What’s a Little Bill of Attainder Among Friends?
Two Senate Democrats, New York’s Chuck Schumer and Pennsylvania’s Bob Casey, are proposing what looks an awfully lot like a constitutionally prohibited bill of attainder.
The story broke recently that suspected Nazis were receiving Social Security benefits (although apparently the issue has had some low level notice for some time). Reportedly the Justice Department has used the retention of SS benefits (how drolly appropriate) as leverage to get suspected Nazis to skedaddle out of the U.S. If they were convicted they would lose the benefits, but if they voluntarily agreed to deportation without being charged, or simply fled before being charged, they’d still be eligible for benefits. The Justice Department has denied this, but reportedly the State Department and the Social Security Administration previously have argued with Justice about this.
Of course no one likes Nazis, and who in their right mind could defend them? But the problem I see here is that precisely because these men left–whether surreptitiously or through an agreement negotiated with Justice–all remain suspects only: none have been convicted of a crime, and so none can legitimately be punished.
Article 1, section 9, paragraph 3 says very explicitly, “No bill of attainder or ex post facto Law shall be passed.” Speaking precisely, a bill of attainder refers only to bills meting out capital punishment, and similar bills meting out less punishment were called bills of pains and penalty. But in Cummings v. Missouri the Supreme asserted that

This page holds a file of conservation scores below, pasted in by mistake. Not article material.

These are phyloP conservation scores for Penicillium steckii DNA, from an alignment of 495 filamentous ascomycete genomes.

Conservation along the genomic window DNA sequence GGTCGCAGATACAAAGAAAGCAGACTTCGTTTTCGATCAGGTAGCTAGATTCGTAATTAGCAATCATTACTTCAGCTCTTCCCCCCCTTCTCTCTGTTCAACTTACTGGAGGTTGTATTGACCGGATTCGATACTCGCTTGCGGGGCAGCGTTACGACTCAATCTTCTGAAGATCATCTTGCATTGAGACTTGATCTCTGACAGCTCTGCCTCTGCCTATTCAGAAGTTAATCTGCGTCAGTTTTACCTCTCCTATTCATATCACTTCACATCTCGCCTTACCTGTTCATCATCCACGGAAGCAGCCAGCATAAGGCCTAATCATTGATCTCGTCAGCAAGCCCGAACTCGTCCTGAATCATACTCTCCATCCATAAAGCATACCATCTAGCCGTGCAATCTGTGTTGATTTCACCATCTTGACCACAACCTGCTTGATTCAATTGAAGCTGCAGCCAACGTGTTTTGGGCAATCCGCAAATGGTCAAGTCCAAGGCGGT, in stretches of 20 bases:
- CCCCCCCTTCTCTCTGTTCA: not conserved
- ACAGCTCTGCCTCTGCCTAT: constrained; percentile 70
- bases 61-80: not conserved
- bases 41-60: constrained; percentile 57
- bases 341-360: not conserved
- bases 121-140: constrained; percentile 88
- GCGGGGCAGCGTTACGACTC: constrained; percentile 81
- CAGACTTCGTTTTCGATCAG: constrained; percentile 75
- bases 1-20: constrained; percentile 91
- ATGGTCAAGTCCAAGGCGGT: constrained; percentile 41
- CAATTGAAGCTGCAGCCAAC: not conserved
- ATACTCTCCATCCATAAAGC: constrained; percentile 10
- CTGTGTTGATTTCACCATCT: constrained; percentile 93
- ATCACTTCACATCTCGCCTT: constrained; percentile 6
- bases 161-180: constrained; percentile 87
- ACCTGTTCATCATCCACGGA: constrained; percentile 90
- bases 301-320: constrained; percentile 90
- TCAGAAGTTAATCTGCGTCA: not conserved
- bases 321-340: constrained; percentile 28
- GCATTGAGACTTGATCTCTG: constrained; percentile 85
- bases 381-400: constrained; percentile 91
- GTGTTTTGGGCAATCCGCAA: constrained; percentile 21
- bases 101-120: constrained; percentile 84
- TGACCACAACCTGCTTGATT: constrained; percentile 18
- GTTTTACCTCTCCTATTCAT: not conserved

It has been decided that bills of pains and penalties, which inflict a milder degree of punishment, are included within bills of attainder.
Justice Joseph Story described the problems with bills of attainder.
In such cases, the legislature assumes judicial magistracy, pronouncing upon the guilt of the party without any of the common forms and guards of trial, and satisfying itself with proofs, when such proofs are within its reach, whether they are conformable to the rules of evidence, or not. In short, in all such cases, the legislature exercises the highest power of sovereignty, and what may be properly deemed an irresponsible despotic discretion, being governed solely by what it deems political necessity or expediency, and too often under the influence of unreasonable fears, or unfounded suspicions.’
For all that we despise Nazis as the worst of the worst, the Constitution has no worst-of-the-worst exception. But how many lawmakers will receive more credit from their constituents for standing up for constitutional rights for Nazis than they will for punishing Nazis?
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